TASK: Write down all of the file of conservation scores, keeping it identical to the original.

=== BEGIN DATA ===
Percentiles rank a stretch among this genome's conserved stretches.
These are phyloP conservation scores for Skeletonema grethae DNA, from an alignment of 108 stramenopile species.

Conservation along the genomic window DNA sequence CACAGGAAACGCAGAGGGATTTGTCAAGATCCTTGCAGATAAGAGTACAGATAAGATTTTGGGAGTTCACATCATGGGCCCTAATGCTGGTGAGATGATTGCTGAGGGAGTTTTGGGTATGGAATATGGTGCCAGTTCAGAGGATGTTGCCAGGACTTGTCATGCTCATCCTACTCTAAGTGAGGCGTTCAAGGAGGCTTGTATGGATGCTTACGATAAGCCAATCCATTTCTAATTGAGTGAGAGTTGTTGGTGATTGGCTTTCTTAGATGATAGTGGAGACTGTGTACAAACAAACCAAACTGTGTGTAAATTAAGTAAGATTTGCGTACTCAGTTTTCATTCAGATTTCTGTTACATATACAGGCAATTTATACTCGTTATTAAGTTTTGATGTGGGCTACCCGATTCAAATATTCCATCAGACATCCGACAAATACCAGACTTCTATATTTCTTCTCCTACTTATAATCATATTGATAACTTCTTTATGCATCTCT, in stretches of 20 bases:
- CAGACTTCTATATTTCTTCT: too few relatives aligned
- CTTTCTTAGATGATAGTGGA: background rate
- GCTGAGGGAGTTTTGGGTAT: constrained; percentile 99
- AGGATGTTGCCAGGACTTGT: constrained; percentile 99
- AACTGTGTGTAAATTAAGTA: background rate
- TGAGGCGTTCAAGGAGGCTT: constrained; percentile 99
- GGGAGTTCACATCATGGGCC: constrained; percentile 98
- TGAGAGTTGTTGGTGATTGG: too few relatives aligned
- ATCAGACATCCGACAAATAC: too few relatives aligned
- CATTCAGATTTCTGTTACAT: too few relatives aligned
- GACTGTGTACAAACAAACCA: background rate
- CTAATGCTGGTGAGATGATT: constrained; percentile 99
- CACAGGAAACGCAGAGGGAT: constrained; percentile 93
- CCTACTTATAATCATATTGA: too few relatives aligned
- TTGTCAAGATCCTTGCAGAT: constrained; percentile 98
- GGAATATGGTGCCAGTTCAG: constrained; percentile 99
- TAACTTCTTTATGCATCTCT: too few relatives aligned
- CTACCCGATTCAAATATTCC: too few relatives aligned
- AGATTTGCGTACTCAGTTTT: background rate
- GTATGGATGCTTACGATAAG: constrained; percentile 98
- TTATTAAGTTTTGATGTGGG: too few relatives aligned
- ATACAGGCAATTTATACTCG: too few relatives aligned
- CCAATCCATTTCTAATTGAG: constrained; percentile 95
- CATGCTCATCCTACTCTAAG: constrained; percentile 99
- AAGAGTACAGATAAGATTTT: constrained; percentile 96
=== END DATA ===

Percentiles rank a stretch among this genome's conserved stretches.
These are phyloP conservation scores for Skeletonema grethae DNA, from an alignment of 108 stramenopile species.

Conservation along the genomic window DNA sequence CACAGGAAACGCAGAGGGATTTGTCAAGATCCTTGCAGATAAGAGTACAGATAAGATTTTGGGAGTTCACATCATGGGCCCTAATGCTGGTGAGATGATTGCTGAGGGAGTTTTGGGTATGGAATATGGTGCCAGTTCAGAGGATGTTGCCAGGACTTGTCATGCTCATCCTACTCTAAGTGAGGCGTTCAAGGAGGCTTGTATGGATGCTTACGATAAGCCAATCCATTTCTAATTGAGTGAGAGTTGTTGGTGATTGGCTTTCTTAGATGATAGTGGAGACTGTGTACAAACAAACCAAACTGTGTGTAAATTAAGTAAGATTTGCGTACTCAGTTTTCATTCAGATTTCTGTTACATATACAGGCAATTTATACTCGTTATTAAGTTTTGATGTGGGCTACCCGATTCAAATATTCCATCAGACATCCGACAAATACCAGACTTCTATATTTCTTCTCCTACTTATAATCATATTGATAACTTCTTTATGCATCTCT, in stretches of 20 bases:
- CAGACTTCTATATTTCTTCT: too few relatives aligned
- CTTTCTTAGATGATAGTGGA: background rate
- GCTGAGGGAGTTTTGGGTAT: constrained; percentile 99
- AGGATGTTGCCAGGACTTGT: constrained; percentile 99
- AACTGTGTGTAAATTAAGTA: background rate
- TGAGGCGTTCAAGGAGGCTT: constrained; percentile 99
- GGGAGTTCACATCATGGGCC: constrained; percentile 98
- TGAGAGTTGTTGGTGATTGG: too few relatives aligned
- ATCAGACATCCGACAAATAC: too few relatives aligned
- CATTCAGATTTCTGTTACAT: too few relatives aligned
- GACTGTGTACAAACAAACCA: background rate
- CTAATGCTGGTGAGATGATT: constrained; percentile 99
- CACAGGAAACGCAGAGGGAT: constrained; percentile 93
- CCTACTTATAATCATATTGA: too few relatives aligned
- TTGTCAAGATCCTTGCAGAT: constrained; percentile 98
- GGAATATGGTGCCAGTTCAG: constrained; percentile 99
- TAACTTCTTTATGCATCTCT: too few relatives aligned
- CTACCCGATTCAAATATTCC: too few relatives aligned
- AGATTTGCGTACTCAGTTTT: background rate
- GTATGGATGCTTACGATAAG: constrained; percentile 98
- TTATTAAGTTTTGATGTGGG: too few relatives aligned
- ATACAGGCAATTTATACTCG: too few relatives aligned
- CCAATCCATTTCTAATTGAG: constrained; percentile 95
- CATGCTCATCCTACTCTAAG: constrained; percentile 99
- AAGAGTACAGATAAGATTTT: constrained; percentile 96